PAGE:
By Michael Lanza

When I think about Yellowstone National Park, I recall seeing a wolf pack suddenly appear on a skyline ridge high above me and begin howling at the vast, impervious sky; and another wolf pack, on a bitterly cold winter day, descend at full speed upon an elk herd, spurring the entire herd to dash off, moving in unison as if it were one organism. Thinking about Yellowstone conjures mental images of Lower Yellowstone Falls pouring thunderously into the colorful magnificence of the Grand Canyon of the Yellowstone River, a sight I’ve witnessed both in summer and half frozen in the depths of winter.

I remember smiling at the reactions of my young kids to geysers erupting in the Upper Geyser Basin, or whistling fumaroles in the Lower Geyser Basin, or the kaleidoscopic surface of Grand Prismatic Spring in the Midway Geyser Basin. I vividly recall watching a black bear sow with cubs in tow shuffle across a meadow at dusk; hearing the nasal shriek of an elk bugling as I stood on a boardwalk in the steam of Mammoth Hot Springs at dawn on a chilly autumn morning (lead photo, above); and many times seeing hundreds of bison quietly grazing a grassy valley.

Grand Canyon of the Yellowstone River.

Grand Canyon of the Yellowstone River.

America’s National Park System is arguably without peer in the world. And among that collection of some of the planet’s most inspiring and unique natural wonders, Yellowstone rightfully resides at the top of the list of 59 U.S. national parks. It’s the park to visit as soon as you can, and return to as many times as possible, in every season—and not just because it was the world’s first national park, although that’s a pretty good reason, too.

Yellowstone preserves the Lower 48’s most complete living history of the natural world that once covered much of North America, but today exists only in a very few remote, sparsely populated, and best-protected corners of the continent. Wolves, extirpated from the park for six decades until reintroduced in the mid-1990s, now number in the hundreds in Greater Yellowstone. Grizzly bears, brought to the brink of disappearing from Yellowstone, have rebounded tremendously since being listed as threatened with extinction in 1975.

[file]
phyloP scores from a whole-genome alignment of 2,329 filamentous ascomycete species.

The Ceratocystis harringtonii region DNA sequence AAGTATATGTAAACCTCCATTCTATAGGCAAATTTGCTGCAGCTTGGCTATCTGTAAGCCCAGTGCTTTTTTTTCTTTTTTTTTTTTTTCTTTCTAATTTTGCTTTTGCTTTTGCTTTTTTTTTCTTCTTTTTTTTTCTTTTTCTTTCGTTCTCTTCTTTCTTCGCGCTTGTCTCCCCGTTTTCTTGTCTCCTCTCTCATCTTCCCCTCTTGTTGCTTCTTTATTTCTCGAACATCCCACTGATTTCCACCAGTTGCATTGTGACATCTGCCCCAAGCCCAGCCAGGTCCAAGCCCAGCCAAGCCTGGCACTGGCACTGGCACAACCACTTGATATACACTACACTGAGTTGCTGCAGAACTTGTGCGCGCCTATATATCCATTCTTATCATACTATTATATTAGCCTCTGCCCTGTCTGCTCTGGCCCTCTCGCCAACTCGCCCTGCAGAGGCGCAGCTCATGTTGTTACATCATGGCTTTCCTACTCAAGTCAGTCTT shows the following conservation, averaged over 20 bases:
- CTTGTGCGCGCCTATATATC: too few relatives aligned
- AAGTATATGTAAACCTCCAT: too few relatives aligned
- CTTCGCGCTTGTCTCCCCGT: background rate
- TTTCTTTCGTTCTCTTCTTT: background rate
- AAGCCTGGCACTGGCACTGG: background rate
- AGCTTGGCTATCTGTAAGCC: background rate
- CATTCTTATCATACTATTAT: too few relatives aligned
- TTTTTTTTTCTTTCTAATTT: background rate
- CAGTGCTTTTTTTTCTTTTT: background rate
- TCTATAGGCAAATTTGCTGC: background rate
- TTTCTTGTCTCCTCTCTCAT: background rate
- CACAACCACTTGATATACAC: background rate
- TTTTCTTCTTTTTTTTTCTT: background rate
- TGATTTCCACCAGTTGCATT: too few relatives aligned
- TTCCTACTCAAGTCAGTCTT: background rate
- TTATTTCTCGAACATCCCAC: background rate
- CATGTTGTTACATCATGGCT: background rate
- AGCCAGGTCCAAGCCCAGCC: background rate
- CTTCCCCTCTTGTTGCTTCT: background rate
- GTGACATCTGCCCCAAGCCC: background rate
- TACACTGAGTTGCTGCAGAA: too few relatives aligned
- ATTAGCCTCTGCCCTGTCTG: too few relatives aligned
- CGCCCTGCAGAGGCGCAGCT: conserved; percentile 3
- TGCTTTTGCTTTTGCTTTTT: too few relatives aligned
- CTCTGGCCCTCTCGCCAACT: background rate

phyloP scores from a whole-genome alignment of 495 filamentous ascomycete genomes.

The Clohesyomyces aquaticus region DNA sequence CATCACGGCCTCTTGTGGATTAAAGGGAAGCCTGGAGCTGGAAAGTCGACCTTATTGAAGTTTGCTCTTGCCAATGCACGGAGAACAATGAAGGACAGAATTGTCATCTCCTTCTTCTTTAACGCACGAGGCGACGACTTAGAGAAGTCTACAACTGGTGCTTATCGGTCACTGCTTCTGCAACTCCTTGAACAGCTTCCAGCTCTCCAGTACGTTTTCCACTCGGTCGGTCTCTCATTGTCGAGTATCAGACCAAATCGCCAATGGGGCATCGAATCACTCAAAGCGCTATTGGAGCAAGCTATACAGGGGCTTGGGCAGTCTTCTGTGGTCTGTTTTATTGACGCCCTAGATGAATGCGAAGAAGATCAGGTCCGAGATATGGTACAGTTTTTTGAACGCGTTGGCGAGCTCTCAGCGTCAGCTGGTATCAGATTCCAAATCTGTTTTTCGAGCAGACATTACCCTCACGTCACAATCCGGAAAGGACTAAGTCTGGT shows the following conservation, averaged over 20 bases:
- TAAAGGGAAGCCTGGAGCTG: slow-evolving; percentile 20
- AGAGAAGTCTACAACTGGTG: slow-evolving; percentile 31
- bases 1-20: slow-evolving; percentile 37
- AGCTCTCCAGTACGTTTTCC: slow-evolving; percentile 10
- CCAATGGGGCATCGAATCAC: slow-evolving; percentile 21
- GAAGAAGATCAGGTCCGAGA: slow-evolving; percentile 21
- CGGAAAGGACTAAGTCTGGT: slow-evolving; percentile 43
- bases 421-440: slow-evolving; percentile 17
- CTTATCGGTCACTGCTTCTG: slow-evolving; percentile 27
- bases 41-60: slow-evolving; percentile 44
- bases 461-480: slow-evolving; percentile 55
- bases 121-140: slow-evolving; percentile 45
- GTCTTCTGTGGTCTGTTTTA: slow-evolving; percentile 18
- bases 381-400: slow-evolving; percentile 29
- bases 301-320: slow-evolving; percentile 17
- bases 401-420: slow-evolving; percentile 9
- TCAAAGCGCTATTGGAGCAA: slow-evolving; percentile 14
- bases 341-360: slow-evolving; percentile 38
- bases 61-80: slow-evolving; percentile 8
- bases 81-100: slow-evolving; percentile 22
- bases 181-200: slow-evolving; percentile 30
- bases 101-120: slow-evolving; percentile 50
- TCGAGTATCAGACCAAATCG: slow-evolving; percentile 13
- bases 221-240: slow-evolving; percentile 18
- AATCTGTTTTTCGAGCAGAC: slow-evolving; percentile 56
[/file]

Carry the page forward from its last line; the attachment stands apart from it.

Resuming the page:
Today, those species, as well as hundreds of moose and thousands of bison and elk, roam the park’s 2.2 million acres and surrounding national forest lands almost as if Columbus had never reached America. Yellowstone hosts the largest concentration of mammals in the contiguous United States. Go there and you will likely see many of them.


Hi, I’m Michael Lanza, creator of The Big Outside, which has made several top outdoors blog lists. Click here to sign up for my FREE email newsletter. Subscribe now to get full access to all of my blog’s stories. Please follow my adventures on Facebook, Twitter, Instagram, and Youtube.



The very earth comes alive in Yellowstone, breathing and belching and erupting with energy originating deep within the Earth’s crust. The park—much of it a caldera measuring 45 miles by 30 miles, the remains of prehistoric volcanic eruptions—contains more than 10,000 hydrothermal features and more than 500 active geysers (over half the world’s total), and nearly 300 waterfalls. Between a thousand and 3,000 earthquakes rattle Yellowstone annually, most of them going unnoticed by the millions of visitors. Scientists consider Yellowstone an active volcano, capable of exploding with enough power to wreak serious havoc on civilization, if past devastations are a predictor of its potential.


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To be sure, Yellowstone faces daunting environmental threats, many caused or exacerbated by climate change (as I describe in my award-winning bookBefore They’re Gone—A Family’s Year-Long Quest to Explore America’s Most Endangered National Parks).

But from the spectacle of Old Faithful erupting—touristy, yes, but also iconic and actually special to behold, especially if you have the pleasure of watching young children react to it—to the speechless awe of watching a herd of bison graze in the Lamar Valley or a grizzly shamble through Hayden Valley, this magnificent place still inspires wonder in adults and children of all ages.


Planning your next big adventure? See “America’s Top 10 Best Backpacking Trips
and “The 20 Best National Park Dayhikes.”


Yellowstone National Park represents America’s wild heritage. Seeing it should be a requirement of U.S. citizenship.

Seeing it also requires planning months in advance; because of the park’s popularity, campsites and lodging in and around Yellowstone get booked that far out. When planning your trip, see all of my stories about Yellowstone National Park at The Big Outside, especially these stories:

The Ultimate Family Tour of Yellowstone
Ask Me: The 10 Best Short Hikes in Yellowstone
Video: A Yellowstone ‘Bison Jam’
Ask Me: The Best Multi-Day Wilderness Trips in Yellowstone
Cross-Country Skiing Yellowstone


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See also all of my stories about national park adventures and family adventures at The Big Outside.


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